Thursday, July 26, 2007

Baseball Trip 2-Why I Love This Country

As if our plan to see three baseball games wasn’t American enough, our free lodging trail ended in a suburb of Washington D.C., staying with a friend’s mom whose husband was in the FBI. A 30-minute bus ride and a subway train of the same length took us into the capital city, where we would quickly tour the limestone and marble buildings that tell the story of our nation’s history.

With time so short, we knew we had to prioritize. Our main goal was to get a tour of the Capitol, no matter what the cost. Okay, so if there was a cover charge, we probably wouldn’t have gone, but that’s one of the reasons I love this country. The museums in Washington that house our nation’s most precious treasures are free admission, and we’re probably the only country where the people throw around the word “constituent” like it gives us some entitlement.

And that’s exactly what we did: We called the Georgia congressmen from the Athens, Columbus and even Hartwell districts, asking for a guided tour. When none of them came through, we went for the Senate. In 2000, I did eight hours of volunteer work for Saxby Chambliss’ Senate campaign, and I was determined to use the hard time I served making signs and doing phone surveys as leverage if Mr. Chambliss happened to be too busy to get us in.

The Senate was nearing its annual recess, and the Sax was not in the office, but he had a full staff of interns who were more than happy to accommodate us, even though we arrived just 30 minutes before they stopped giving hour-long tours.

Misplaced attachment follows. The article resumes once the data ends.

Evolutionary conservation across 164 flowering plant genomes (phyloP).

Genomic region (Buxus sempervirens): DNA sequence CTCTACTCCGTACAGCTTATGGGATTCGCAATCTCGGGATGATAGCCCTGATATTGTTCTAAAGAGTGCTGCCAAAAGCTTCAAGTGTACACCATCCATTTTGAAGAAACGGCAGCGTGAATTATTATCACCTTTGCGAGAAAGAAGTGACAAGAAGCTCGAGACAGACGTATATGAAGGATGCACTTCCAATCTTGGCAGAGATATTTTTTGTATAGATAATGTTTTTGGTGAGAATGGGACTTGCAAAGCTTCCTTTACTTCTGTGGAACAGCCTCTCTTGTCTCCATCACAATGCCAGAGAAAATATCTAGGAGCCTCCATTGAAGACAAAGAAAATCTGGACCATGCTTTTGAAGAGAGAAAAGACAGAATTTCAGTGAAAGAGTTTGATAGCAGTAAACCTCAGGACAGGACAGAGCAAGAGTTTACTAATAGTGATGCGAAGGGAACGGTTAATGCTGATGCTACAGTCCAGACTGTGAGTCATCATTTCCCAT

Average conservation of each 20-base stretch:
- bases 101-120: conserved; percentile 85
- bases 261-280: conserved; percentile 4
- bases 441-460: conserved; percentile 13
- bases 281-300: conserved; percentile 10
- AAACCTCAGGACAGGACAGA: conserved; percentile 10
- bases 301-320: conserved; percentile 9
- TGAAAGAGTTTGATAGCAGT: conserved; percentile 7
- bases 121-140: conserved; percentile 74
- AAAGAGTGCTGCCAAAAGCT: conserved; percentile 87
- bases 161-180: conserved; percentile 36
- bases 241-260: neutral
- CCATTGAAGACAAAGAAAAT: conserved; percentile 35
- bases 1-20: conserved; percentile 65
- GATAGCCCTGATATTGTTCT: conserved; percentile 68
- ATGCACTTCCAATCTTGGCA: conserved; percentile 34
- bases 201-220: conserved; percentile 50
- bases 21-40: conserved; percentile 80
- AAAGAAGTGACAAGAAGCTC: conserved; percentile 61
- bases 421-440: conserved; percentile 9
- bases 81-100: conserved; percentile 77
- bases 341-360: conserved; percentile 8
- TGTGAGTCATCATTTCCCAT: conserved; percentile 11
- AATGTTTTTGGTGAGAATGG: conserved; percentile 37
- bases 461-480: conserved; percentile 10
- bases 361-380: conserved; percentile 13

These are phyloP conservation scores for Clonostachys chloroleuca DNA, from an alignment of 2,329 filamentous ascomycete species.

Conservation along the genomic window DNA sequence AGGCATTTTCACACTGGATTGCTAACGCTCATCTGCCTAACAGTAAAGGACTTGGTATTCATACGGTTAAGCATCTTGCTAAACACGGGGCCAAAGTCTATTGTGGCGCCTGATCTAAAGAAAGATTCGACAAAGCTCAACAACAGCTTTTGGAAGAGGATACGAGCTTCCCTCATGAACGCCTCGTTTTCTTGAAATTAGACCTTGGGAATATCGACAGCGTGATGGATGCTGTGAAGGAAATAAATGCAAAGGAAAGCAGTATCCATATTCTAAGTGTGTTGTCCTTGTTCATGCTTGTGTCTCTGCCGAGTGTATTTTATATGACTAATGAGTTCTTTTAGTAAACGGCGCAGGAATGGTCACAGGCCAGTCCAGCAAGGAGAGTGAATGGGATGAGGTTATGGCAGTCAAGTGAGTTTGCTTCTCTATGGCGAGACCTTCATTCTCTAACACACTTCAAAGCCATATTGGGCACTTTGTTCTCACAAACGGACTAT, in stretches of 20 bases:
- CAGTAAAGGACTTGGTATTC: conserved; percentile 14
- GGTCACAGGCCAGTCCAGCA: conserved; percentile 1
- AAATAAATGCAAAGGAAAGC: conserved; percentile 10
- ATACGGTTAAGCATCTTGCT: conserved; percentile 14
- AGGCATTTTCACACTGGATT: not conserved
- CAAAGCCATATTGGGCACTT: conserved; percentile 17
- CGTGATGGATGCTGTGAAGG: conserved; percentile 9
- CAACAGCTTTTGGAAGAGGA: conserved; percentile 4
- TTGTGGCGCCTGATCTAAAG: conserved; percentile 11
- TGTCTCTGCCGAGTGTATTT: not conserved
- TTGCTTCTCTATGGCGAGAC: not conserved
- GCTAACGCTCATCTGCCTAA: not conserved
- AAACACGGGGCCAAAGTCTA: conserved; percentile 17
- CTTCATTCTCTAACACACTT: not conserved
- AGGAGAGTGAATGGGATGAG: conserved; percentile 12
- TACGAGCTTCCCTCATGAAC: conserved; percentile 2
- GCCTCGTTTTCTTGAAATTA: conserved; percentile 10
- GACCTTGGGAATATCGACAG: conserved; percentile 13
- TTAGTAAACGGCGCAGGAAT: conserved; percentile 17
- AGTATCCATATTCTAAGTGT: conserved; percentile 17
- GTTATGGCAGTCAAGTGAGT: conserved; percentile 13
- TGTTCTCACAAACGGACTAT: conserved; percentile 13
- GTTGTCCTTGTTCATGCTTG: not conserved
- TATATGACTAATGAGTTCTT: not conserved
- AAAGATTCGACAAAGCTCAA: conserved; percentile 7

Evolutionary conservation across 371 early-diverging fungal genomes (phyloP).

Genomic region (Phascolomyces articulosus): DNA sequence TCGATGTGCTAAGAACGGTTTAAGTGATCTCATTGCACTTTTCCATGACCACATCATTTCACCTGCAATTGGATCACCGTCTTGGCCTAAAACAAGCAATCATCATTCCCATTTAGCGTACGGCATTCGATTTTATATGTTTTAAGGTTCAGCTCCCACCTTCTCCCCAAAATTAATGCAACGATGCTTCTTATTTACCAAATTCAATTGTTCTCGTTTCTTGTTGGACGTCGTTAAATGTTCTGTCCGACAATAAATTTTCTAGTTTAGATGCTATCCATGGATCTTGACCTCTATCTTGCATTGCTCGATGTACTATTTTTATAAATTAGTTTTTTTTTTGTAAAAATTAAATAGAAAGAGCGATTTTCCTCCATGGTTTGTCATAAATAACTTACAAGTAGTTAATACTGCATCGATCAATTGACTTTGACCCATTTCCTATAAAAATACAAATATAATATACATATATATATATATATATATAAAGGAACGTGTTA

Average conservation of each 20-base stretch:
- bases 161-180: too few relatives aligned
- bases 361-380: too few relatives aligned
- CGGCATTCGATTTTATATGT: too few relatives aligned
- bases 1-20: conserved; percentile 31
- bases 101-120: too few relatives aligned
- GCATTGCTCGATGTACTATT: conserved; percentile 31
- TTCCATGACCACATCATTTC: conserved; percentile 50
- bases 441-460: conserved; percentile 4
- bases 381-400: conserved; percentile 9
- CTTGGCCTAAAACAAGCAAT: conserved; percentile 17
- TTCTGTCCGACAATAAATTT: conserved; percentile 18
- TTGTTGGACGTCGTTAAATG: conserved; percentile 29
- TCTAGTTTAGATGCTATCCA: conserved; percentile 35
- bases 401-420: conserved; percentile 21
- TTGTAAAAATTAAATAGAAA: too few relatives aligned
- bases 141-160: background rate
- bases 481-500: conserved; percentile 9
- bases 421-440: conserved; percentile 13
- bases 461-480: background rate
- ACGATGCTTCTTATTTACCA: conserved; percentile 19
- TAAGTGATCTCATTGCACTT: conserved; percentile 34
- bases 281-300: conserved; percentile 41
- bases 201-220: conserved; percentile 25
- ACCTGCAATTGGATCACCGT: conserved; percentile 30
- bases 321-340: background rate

Strangely enough, we finished our tour with plenty of time to spare. Our three-man group wove through droves of hapless tourists, and our fast-talking guides (one of which was from Columbus and knew Evan) led us to many interesting sights.

Here’s a very abridged version of what we saw at the Capitol:

-Apparently, this Italian guy named Brumidi did a bunch of the craftsmanship in the Capitol. He worked on the smoky gray mural (the frieze) that circles the rotunda, and to thumb his nose at his overseers, he added his own face to the picture. Speaking of the rotunda, can you guess who is the person most pictured there besides George Washington? Pocahontas. Disney fans rejoice.

-In one of the halls where the Senate used to meet, there are gilded ceilings, and there’s one spot where the acoustics are so perfect you can hear a whisper from the other side of the room. One of the senators eavesdropped on the others while they were preparing their arguments, and they could never figure out why he made such great rebuttals (John Adams?)

-There’s a little starry, circular design on the floor in the catacombs beneath the rotunda. Washington D.C. was built around that very circle.

-Speaking of catacombs, a sweet little underground train takes the Senators to the Capitol, and to get on it you have to pass by a life-sized replica of the statue that stands atop the Capitol.

-It’s a little disappointing, but just about everything in the Capitol was made in Europe. The floor tiles were imported from England, and all the marble was brought in as well. Even the architecture was stolen from ancient civilizations. It’s kind of like how the Statue of Liberty was made by the French. I guess you can save face if you call your country a "melting pot."

By the way, the game that night was pretty dull. The Nationals did please the RFK Stadium crowd by getting an extra-inning victory. The guy behind us said that it was the best game they’d played all year, so apparently we got lucky. I hope that’s not true. If so, I would have to cry on behalf of Washington baseball fans. One more stadium down, two to go.

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